New Delhi struggles with wheat tariffs dilemma as prices fall
Farmers and millers at odds over policy amid stock hoarding and protests
SAURABH SHARMA and GANGADHAR S. PATIL, Contributing writers
BANGALORE, India -- The Indian government is struggling to frame a coherent wheat-price policy in the face of conflicting demands and mounting criticism of its decision to suspend import tariffs in December.
Imports have surged since wheat duties were cut to 10% from 25% in September, after a surge in prices caused by supply shortages, and then eliminated three months later. Imports for the fiscal year ending March 31 stand at more than 5 million tons, the highest in a decade, mostly from Ukraine and Australia.
The policy has led to price cuts in the domestic market, prompting traders and growers to hold supplies in the hope of a rebound, while farmers fear the permanent loss of markets to foreign competitors. The government promised after the first cut in duties that tariffs would be restored in March, but has yet to announce a date.
As a result of the confusion millers are deferring import contracts because of uncertainty over the tariff regime and farmers are planning to hold harvested grain in stock, hoping for a correction in prices. Farmers are demanding the reimposition of duties, while millers have asked the government to retain zero tariffs even after the next domestic crop is harvested.
"Traders and farmers are stocking wheat in anticipation of a price revival," said V.M. Singh, president of the Rashtriya Kisan Mazdoor Party, a farmers' organization. "Imports have led to a fall in domestic prices by more than 10%, and they might go down further."
According to V.K. Bansal, president of the Roller Flour Millers' Federation of India, wheat prices peaked at 23,000 rupees ($344) a ton in New Delhi in December, nearly 20% above the rate in December 2015. Bansal said this made wheat unaffordable to millers, who buy 15% of all wheat produced domestically. Following the two duty cuts, wheat prices are now hovering around 18,000 rupees a ton in New Delhi.
The government has projected the domestic wheat harvest at 93.5 million tons in the current fiscal year, which would reduce the need for imports to meet demand, but trade analysts have estimated the crop at no more than 82 million tons, compared with 86.53 million tons in the previous fiscal year. The crop is planted from September to March, and harvested between April and February.
A government report released in mid-January said that international wheat prices are expected to continue to decline because of a projected increase in global wheat production. Domestic production has also been constrained in the last two years by low rainfall. However, the report also forecast a further recovery in domestic production to 96.64 million tons in the year to March 2017, in part because of an increase in winter-crop planting.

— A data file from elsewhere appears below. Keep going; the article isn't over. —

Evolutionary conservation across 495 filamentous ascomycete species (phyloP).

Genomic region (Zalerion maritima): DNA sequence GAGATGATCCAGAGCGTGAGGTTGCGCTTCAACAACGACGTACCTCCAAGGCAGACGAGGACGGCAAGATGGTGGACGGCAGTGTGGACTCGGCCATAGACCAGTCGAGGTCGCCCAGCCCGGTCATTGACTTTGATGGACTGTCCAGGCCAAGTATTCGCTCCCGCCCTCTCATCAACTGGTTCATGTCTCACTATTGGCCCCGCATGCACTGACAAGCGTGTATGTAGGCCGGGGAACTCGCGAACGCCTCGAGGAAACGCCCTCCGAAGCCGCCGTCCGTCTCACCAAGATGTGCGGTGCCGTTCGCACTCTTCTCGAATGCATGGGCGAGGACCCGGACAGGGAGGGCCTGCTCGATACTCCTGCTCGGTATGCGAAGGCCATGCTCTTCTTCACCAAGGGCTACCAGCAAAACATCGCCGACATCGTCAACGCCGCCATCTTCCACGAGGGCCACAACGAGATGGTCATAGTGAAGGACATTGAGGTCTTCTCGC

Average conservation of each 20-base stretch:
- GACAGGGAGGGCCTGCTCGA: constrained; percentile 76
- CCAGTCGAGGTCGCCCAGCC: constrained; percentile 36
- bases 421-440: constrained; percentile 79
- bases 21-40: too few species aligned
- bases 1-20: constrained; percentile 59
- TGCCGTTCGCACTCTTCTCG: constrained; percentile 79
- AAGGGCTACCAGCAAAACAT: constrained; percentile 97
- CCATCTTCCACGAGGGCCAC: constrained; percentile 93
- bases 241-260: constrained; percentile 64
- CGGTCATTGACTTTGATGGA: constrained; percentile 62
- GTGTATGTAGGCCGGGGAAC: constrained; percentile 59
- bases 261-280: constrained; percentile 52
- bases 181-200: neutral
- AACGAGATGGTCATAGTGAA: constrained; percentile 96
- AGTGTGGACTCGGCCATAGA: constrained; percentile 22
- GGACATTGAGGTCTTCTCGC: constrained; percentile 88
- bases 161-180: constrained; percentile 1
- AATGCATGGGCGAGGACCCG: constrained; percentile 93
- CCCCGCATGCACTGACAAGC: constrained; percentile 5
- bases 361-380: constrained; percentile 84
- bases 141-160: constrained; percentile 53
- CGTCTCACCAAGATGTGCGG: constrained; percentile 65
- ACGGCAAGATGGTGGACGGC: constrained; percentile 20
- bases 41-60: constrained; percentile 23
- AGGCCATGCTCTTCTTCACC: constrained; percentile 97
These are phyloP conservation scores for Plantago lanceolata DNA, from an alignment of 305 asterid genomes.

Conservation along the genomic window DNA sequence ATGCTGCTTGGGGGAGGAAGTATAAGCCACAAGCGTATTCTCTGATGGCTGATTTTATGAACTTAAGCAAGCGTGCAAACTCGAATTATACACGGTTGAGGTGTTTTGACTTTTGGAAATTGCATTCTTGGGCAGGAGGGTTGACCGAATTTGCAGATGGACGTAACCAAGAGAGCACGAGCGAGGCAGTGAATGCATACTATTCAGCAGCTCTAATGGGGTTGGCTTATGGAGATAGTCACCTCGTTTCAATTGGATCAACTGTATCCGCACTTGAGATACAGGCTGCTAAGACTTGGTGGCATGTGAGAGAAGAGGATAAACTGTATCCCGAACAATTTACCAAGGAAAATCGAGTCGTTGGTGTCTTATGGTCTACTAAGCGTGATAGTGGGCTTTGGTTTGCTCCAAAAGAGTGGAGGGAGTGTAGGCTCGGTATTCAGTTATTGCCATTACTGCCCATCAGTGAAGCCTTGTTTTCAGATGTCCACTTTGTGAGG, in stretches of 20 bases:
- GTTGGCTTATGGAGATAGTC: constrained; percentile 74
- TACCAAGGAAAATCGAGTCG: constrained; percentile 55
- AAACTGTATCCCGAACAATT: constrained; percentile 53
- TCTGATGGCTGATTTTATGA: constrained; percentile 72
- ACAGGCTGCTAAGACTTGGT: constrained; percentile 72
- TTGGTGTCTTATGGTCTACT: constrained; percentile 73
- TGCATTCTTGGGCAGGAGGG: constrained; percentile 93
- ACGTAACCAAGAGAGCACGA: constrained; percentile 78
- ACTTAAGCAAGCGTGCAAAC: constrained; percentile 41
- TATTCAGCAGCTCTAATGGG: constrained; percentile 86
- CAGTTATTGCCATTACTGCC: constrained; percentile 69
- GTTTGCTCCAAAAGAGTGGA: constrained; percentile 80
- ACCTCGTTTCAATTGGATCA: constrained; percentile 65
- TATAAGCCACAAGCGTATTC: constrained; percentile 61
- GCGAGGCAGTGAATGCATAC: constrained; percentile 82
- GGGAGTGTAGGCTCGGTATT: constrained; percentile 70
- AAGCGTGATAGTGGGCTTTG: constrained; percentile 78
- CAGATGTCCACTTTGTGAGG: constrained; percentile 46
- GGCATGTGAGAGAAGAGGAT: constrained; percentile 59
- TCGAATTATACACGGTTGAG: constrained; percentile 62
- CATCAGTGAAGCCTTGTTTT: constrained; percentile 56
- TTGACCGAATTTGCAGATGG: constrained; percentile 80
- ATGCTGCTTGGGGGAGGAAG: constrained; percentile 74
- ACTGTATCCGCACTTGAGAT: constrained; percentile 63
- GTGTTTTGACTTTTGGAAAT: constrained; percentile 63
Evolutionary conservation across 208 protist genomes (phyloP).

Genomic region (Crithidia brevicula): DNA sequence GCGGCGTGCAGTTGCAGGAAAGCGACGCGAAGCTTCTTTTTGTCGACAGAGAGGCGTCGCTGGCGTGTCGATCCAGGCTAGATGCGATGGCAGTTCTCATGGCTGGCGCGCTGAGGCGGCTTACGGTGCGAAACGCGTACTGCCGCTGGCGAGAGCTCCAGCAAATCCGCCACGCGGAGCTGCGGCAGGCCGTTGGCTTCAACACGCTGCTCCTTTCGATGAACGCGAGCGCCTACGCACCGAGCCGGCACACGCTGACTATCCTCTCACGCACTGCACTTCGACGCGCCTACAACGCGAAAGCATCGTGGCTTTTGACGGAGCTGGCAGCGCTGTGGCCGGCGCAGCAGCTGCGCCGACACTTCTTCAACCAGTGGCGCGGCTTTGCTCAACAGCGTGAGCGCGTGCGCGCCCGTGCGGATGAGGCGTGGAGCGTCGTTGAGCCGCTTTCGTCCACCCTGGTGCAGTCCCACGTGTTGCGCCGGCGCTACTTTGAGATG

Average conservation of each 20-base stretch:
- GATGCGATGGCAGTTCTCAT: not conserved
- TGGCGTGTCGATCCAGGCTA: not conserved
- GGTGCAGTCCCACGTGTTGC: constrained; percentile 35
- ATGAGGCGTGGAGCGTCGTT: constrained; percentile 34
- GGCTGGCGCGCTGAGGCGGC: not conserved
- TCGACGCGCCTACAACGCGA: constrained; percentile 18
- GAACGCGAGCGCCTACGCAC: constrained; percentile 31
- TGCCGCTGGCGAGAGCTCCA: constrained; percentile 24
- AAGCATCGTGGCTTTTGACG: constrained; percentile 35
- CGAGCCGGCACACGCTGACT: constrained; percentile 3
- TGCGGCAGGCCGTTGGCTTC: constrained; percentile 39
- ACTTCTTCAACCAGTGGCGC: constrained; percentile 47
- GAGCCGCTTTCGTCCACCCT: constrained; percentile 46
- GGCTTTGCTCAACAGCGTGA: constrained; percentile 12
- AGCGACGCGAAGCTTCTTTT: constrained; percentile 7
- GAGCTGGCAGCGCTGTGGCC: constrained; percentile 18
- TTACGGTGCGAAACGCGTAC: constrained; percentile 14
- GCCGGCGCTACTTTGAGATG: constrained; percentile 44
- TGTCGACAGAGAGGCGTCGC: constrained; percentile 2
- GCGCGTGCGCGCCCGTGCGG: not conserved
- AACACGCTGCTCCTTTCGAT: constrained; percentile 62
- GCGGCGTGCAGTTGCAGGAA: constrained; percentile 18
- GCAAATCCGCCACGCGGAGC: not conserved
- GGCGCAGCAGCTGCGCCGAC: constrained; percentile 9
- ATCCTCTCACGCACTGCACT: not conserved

Traders dismiss farmers' fears of losing market share to cheap imports, saying they are protected by the government's minimum support price of 16,250 rupees a ton -- the price at which it plans to procure 33 million tons of wheat between April and June. The minimum support price is a price floor guaranteed by the government for grain purchases to supply its subsidized public-distribution system.
According to the government, domestic wheat prices have on average exceeded international prices by around 5,000 rupees a ton since April 2014. In December, however, domestic wholesale prices (which are generally lower than retail prices) were just under 19,000 rupees while international prices hovered around 11,000 rupees.
Tejinder Narang, a New Delhi-based trade analyst, said it was clear that the price rise between August and December was caused by a slump in domestic production. Narang said a shortfall of 7 million tons in wheat procurement in the current fiscal year by the Food Corporation of India, a government agency that handles public distribution of wheat, showed that the government had over-estimated output.
The FCI's wheat stocks plunged to their lowest level in five years, allowing it to release just 3.6 million tons to millers and wholesale buyers under the open market sale scheme, a price-stabilization program, compared with a target of 6.6 million tons.
Millers say free imports are needed to keep the price of wheat flour under control. "We have asked the government to keep imports free and also initiate sale of wheat under OMSS," said Bansal.
However, wheat farmers in Uttar Pradesh, Punjab and Haryana, the three largest wheat-producing states, are threatening large-scale protests unless import tariffs are reintroduced.
"Indian farmers produce the best quality wheat in the world, and in abundant quantities," said Rakesh Tikait, president of the Bharatiya Kisan Union, an organization formed to oppose government policy on wheat. "What then is the need to import wheat from other countries and scrap the import duty?"